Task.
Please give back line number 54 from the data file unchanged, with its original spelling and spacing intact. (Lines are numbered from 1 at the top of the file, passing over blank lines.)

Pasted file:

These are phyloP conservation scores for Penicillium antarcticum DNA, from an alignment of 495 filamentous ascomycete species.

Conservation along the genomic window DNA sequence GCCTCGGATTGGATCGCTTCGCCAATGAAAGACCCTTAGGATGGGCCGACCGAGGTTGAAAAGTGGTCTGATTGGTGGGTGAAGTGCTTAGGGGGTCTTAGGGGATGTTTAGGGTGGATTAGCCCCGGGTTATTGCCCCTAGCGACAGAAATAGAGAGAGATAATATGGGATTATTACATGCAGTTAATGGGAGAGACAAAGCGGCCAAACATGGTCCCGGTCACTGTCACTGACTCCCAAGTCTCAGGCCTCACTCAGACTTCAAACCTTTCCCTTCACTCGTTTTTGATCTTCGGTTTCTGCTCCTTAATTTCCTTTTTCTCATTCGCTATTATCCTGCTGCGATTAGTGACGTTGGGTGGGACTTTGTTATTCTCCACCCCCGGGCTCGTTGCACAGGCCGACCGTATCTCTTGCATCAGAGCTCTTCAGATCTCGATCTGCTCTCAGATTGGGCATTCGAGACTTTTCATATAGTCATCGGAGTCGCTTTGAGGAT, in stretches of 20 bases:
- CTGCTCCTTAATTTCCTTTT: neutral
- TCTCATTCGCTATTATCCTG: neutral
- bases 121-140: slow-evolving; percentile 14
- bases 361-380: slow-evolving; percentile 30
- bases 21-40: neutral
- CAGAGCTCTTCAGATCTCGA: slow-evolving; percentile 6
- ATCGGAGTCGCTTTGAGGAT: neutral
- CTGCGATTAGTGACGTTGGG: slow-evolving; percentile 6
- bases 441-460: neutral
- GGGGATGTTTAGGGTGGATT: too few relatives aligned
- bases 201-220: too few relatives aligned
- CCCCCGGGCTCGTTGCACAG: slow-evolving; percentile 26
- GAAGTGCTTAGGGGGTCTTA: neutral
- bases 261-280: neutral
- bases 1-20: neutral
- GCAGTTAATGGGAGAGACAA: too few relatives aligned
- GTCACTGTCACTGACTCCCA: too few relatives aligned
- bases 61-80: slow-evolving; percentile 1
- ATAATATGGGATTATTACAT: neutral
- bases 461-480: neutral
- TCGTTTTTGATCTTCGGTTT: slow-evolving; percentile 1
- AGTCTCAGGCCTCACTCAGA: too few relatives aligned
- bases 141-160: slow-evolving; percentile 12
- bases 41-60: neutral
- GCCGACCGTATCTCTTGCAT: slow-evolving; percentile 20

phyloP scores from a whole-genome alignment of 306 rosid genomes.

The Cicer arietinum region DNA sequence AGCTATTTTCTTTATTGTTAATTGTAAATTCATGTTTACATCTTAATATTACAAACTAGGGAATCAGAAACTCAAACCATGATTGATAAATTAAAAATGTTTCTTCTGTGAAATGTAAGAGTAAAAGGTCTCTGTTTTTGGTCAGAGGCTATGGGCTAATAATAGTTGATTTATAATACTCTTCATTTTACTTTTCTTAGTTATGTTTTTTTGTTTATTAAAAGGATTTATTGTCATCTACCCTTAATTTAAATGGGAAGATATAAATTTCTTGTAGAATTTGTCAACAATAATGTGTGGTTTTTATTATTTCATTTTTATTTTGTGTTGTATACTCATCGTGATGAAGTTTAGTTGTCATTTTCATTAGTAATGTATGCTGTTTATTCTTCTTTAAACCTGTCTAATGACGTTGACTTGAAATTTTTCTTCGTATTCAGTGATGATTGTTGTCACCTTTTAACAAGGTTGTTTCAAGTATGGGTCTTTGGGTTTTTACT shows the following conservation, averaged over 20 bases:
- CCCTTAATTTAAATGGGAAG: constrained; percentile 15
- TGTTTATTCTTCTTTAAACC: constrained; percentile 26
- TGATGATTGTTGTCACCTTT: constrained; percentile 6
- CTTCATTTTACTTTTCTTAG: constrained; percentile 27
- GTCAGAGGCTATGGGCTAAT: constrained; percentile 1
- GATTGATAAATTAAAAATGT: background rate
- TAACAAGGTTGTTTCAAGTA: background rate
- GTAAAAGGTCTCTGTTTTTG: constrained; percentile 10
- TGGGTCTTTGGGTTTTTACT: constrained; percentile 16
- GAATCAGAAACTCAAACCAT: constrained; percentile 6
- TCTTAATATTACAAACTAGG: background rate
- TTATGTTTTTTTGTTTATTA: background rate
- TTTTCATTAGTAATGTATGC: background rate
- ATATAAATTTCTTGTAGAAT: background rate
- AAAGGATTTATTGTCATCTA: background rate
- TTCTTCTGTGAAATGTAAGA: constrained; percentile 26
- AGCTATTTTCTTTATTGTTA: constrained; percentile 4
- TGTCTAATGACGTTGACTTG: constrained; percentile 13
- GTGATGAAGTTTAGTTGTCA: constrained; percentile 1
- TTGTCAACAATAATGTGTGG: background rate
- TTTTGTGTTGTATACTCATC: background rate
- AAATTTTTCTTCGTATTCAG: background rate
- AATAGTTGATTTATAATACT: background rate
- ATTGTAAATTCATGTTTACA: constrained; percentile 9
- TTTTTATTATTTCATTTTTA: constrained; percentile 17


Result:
- TTTTTATTATTTCATTTTTA: constrained; percentile 17